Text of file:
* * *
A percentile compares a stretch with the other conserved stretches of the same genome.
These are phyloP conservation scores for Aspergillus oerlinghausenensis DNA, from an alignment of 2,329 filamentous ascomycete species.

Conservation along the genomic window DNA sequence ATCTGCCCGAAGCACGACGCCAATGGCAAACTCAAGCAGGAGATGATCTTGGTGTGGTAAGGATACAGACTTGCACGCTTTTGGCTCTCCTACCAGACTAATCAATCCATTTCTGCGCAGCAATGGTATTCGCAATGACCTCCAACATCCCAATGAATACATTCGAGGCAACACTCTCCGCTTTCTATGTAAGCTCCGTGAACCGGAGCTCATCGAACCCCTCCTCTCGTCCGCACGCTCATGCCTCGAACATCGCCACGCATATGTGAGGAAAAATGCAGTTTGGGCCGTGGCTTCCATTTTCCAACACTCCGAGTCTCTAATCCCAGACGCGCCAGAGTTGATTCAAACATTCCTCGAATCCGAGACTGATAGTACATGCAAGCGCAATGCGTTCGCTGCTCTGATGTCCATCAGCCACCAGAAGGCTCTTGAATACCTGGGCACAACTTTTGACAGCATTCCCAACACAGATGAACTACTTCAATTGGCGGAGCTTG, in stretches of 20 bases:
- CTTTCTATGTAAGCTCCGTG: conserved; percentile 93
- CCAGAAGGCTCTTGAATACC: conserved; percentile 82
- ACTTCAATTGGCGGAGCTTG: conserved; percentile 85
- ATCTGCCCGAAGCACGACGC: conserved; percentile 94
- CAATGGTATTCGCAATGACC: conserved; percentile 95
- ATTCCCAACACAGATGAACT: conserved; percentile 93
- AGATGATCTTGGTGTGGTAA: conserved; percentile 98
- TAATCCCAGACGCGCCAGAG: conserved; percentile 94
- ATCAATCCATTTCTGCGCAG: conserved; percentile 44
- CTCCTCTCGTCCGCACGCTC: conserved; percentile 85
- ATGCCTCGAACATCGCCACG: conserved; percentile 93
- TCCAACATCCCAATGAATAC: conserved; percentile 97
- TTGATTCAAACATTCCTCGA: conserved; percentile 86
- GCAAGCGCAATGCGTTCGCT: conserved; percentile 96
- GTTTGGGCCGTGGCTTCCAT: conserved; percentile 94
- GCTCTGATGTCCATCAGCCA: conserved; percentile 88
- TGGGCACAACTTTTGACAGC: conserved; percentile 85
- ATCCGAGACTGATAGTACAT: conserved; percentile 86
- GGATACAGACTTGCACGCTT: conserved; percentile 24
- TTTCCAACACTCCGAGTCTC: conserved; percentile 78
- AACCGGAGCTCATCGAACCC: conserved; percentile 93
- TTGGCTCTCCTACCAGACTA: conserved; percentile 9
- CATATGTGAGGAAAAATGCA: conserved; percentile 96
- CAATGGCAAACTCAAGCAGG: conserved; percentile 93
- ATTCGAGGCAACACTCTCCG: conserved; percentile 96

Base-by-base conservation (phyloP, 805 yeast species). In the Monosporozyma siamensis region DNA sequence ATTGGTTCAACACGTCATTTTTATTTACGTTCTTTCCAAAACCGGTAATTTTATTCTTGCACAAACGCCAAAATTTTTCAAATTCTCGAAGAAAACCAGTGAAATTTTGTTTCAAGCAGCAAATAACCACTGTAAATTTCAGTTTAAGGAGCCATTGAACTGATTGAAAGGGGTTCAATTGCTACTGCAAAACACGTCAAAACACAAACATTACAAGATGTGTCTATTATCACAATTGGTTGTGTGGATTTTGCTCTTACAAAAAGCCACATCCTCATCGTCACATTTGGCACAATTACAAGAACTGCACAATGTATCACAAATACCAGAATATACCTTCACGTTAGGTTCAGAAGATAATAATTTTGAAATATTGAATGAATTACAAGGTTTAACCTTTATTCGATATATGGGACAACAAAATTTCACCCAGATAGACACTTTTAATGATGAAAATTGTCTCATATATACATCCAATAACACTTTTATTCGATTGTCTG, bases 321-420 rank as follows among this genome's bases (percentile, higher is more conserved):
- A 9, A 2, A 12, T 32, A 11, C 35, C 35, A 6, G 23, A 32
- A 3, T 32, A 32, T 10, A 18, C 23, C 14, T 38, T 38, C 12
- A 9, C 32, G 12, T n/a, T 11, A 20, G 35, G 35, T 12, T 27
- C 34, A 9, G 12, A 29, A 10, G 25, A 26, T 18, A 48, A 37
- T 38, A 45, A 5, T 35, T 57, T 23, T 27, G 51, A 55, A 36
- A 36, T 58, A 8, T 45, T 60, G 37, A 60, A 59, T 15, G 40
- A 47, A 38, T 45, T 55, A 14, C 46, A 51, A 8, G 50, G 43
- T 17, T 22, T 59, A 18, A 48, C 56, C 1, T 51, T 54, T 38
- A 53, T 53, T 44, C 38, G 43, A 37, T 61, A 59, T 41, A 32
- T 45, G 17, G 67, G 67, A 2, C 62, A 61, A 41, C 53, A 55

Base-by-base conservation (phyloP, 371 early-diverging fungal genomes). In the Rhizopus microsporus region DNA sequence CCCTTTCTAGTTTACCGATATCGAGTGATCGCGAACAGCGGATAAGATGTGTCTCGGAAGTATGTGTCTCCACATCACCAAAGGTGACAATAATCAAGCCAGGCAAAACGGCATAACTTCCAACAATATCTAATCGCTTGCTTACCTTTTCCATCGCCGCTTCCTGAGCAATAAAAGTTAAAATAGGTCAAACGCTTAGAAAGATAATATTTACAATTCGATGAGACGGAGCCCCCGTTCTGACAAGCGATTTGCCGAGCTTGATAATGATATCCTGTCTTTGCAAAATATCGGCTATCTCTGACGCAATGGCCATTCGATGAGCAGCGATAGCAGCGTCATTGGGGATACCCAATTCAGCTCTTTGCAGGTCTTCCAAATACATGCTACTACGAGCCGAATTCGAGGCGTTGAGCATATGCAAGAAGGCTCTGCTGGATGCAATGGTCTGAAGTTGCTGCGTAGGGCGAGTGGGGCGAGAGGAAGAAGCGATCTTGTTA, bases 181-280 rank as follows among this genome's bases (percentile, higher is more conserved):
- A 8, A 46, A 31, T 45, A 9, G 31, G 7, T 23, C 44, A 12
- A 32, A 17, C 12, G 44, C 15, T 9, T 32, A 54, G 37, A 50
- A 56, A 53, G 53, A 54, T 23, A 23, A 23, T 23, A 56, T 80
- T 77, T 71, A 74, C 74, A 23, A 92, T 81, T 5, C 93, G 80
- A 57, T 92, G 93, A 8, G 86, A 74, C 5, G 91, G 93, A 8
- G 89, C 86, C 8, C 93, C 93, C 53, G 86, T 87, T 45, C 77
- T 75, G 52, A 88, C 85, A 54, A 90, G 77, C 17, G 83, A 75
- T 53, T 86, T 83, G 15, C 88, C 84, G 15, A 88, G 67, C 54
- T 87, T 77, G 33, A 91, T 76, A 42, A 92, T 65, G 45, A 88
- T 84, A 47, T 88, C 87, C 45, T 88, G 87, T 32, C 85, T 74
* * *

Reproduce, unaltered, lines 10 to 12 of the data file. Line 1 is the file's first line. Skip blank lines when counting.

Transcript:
- AGATGATCTTGGTGTGGTAA: conserved; percentile 98
- TAATCCCAGACGCGCCAGAG: conserved; percentile 94
- ATCAATCCATTTCTGCGCAG: conserved; percentile 44